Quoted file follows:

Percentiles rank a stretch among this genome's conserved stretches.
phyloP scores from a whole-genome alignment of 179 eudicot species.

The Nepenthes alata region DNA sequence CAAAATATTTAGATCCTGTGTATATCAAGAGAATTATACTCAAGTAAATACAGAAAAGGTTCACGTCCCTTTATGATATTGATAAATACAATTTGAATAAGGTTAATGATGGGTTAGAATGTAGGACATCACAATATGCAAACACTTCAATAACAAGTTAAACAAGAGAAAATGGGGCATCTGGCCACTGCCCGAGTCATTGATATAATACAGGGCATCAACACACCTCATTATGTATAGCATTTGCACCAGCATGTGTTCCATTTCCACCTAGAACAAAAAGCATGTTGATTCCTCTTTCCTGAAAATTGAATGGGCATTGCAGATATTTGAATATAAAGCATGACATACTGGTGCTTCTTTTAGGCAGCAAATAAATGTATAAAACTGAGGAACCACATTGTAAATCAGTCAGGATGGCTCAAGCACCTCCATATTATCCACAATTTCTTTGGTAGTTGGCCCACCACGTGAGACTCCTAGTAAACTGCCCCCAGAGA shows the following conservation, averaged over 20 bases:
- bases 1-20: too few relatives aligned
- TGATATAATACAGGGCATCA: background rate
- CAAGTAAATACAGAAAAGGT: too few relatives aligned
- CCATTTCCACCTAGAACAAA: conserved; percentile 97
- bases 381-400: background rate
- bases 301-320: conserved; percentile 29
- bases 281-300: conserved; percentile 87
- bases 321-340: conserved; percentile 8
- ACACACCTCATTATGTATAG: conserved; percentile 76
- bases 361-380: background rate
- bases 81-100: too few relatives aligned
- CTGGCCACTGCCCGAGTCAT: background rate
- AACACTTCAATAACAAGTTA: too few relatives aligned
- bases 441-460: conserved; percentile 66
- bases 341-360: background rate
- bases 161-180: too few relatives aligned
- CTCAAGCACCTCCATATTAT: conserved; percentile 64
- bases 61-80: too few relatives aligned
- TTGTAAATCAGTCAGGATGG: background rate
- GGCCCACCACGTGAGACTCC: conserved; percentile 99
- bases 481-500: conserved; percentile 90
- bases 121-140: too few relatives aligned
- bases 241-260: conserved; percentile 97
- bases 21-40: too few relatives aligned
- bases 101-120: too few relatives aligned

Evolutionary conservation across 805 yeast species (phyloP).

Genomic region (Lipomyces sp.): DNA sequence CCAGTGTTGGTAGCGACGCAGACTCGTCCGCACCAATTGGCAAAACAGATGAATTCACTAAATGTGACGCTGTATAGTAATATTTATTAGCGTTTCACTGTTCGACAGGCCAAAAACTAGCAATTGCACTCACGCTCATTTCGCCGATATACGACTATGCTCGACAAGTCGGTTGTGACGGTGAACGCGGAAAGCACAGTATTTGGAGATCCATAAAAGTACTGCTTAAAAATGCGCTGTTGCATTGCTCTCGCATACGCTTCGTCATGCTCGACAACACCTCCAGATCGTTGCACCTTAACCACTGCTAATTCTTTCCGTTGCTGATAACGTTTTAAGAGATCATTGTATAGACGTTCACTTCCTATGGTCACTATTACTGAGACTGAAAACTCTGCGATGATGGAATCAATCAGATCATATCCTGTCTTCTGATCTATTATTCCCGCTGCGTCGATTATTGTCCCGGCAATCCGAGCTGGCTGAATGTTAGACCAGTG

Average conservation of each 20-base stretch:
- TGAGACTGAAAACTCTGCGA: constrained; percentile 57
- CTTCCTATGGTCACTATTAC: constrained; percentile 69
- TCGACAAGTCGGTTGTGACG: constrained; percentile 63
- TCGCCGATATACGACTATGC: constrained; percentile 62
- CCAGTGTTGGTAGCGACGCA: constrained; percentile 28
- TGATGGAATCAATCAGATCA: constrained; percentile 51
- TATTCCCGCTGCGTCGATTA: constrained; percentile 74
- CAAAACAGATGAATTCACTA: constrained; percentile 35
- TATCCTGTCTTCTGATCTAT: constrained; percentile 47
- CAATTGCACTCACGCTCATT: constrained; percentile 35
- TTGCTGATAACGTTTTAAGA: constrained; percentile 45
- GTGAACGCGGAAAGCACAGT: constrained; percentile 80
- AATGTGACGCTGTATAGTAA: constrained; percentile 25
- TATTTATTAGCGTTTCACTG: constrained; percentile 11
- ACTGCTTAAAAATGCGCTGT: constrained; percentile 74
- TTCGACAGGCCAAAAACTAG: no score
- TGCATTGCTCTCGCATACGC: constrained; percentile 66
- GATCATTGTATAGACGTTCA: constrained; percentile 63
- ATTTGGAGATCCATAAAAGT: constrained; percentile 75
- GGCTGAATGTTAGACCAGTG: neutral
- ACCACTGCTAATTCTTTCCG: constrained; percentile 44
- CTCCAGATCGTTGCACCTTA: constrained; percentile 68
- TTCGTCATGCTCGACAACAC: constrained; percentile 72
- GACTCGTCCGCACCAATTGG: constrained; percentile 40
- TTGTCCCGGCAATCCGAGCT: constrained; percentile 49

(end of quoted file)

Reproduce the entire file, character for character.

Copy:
Percentiles rank a stretch among this genome's conserved stretches.
phyloP scores from a whole-genome alignment of 179 eudicot species.

The Nepenthes alata region DNA sequence CAAAATATTTAGATCCTGTGTATATCAAGAGAATTATACTCAAGTAAATACAGAAAAGGTTCACGTCCCTTTATGATATTGATAAATACAATTTGAATAAGGTTAATGATGGGTTAGAATGTAGGACATCACAATATGCAAACACTTCAATAACAAGTTAAACAAGAGAAAATGGGGCATCTGGCCACTGCCCGAGTCATTGATATAATACAGGGCATCAACACACCTCATTATGTATAGCATTTGCACCAGCATGTGTTCCATTTCCACCTAGAACAAAAAGCATGTTGATTCCTCTTTCCTGAAAATTGAATGGGCATTGCAGATATTTGAATATAAAGCATGACATACTGGTGCTTCTTTTAGGCAGCAAATAAATGTATAAAACTGAGGAACCACATTGTAAATCAGTCAGGATGGCTCAAGCACCTCCATATTATCCACAATTTCTTTGGTAGTTGGCCCACCACGTGAGACTCCTAGTAAACTGCCCCCAGAGA shows the following conservation, averaged over 20 bases:
- bases 1-20: too few relatives aligned
- TGATATAATACAGGGCATCA: background rate
- CAAGTAAATACAGAAAAGGT: too few relatives aligned
- CCATTTCCACCTAGAACAAA: conserved; percentile 97
- bases 381-400: background rate
- bases 301-320: conserved; percentile 29
- bases 281-300: conserved; percentile 87
- bases 321-340: conserved; percentile 8
- ACACACCTCATTATGTATAG: conserved; percentile 76
- bases 361-380: background rate
- bases 81-100: too few relatives aligned
- CTGGCCACTGCCCGAGTCAT: background rate
- AACACTTCAATAACAAGTTA: too few relatives aligned
- bases 441-460: conserved; percentile 66
- bases 341-360: background rate
- bases 161-180: too few relatives aligned
- CTCAAGCACCTCCATATTAT: conserved; percentile 64
- bases 61-80: too few relatives aligned
- TTGTAAATCAGTCAGGATGG: background rate
- GGCCCACCACGTGAGACTCC: conserved; percentile 99
- bases 481-500: conserved; percentile 90
- bases 121-140: too few relatives aligned
- bases 241-260: conserved; percentile 97
- bases 21-40: too few relatives aligned
- bases 101-120: too few relatives aligned

Evolutionary conservation across 805 yeast species (phyloP).

Genomic region (Lipomyces sp.): DNA sequence CCAGTGTTGGTAGCGACGCAGACTCGTCCGCACCAATTGGCAAAACAGATGAATTCACTAAATGTGACGCTGTATAGTAATATTTATTAGCGTTTCACTGTTCGACAGGCCAAAAACTAGCAATTGCACTCACGCTCATTTCGCCGATATACGACTATGCTCGACAAGTCGGTTGTGACGGTGAACGCGGAAAGCACAGTATTTGGAGATCCATAAAAGTACTGCTTAAAAATGCGCTGTTGCATTGCTCTCGCATACGCTTCGTCATGCTCGACAACACCTCCAGATCGTTGCACCTTAACCACTGCTAATTCTTTCCGTTGCTGATAACGTTTTAAGAGATCATTGTATAGACGTTCACTTCCTATGGTCACTATTACTGAGACTGAAAACTCTGCGATGATGGAATCAATCAGATCATATCCTGTCTTCTGATCTATTATTCCCGCTGCGTCGATTATTGTCCCGGCAATCCGAGCTGGCTGAATGTTAGACCAGTG

Average conservation of each 20-base stretch:
- TGAGACTGAAAACTCTGCGA: constrained; percentile 57
- CTTCCTATGGTCACTATTAC: constrained; percentile 69
- TCGACAAGTCGGTTGTGACG: constrained; percentile 63
- TCGCCGATATACGACTATGC: constrained; percentile 62
- CCAGTGTTGGTAGCGACGCA: constrained; percentile 28
- TGATGGAATCAATCAGATCA: constrained; percentile 51
- TATTCCCGCTGCGTCGATTA: constrained; percentile 74
- CAAAACAGATGAATTCACTA: constrained; percentile 35
- TATCCTGTCTTCTGATCTAT: constrained; percentile 47
- CAATTGCACTCACGCTCATT: constrained; percentile 35
- TTGCTGATAACGTTTTAAGA: constrained; percentile 45
- GTGAACGCGGAAAGCACAGT: constrained; percentile 80
- AATGTGACGCTGTATAGTAA: constrained; percentile 25
- TATTTATTAGCGTTTCACTG: constrained; percentile 11
- ACTGCTTAAAAATGCGCTGT: constrained; percentile 74
- TTCGACAGGCCAAAAACTAG: no score
- TGCATTGCTCTCGCATACGC: constrained; percentile 66
- GATCATTGTATAGACGTTCA: constrained; percentile 63
- ATTTGGAGATCCATAAAAGT: constrained; percentile 75
- GGCTGAATGTTAGACCAGTG: neutral
- ACCACTGCTAATTCTTTCCG: constrained; percentile 44
- CTCCAGATCGTTGCACCTTA: constrained; percentile 68
- TTCGTCATGCTCGACAACAC: constrained; percentile 72
- GACTCGTCCGCACCAATTGG: constrained; percentile 40
- TTGTCCCGGCAATCCGAGCT: constrained; percentile 49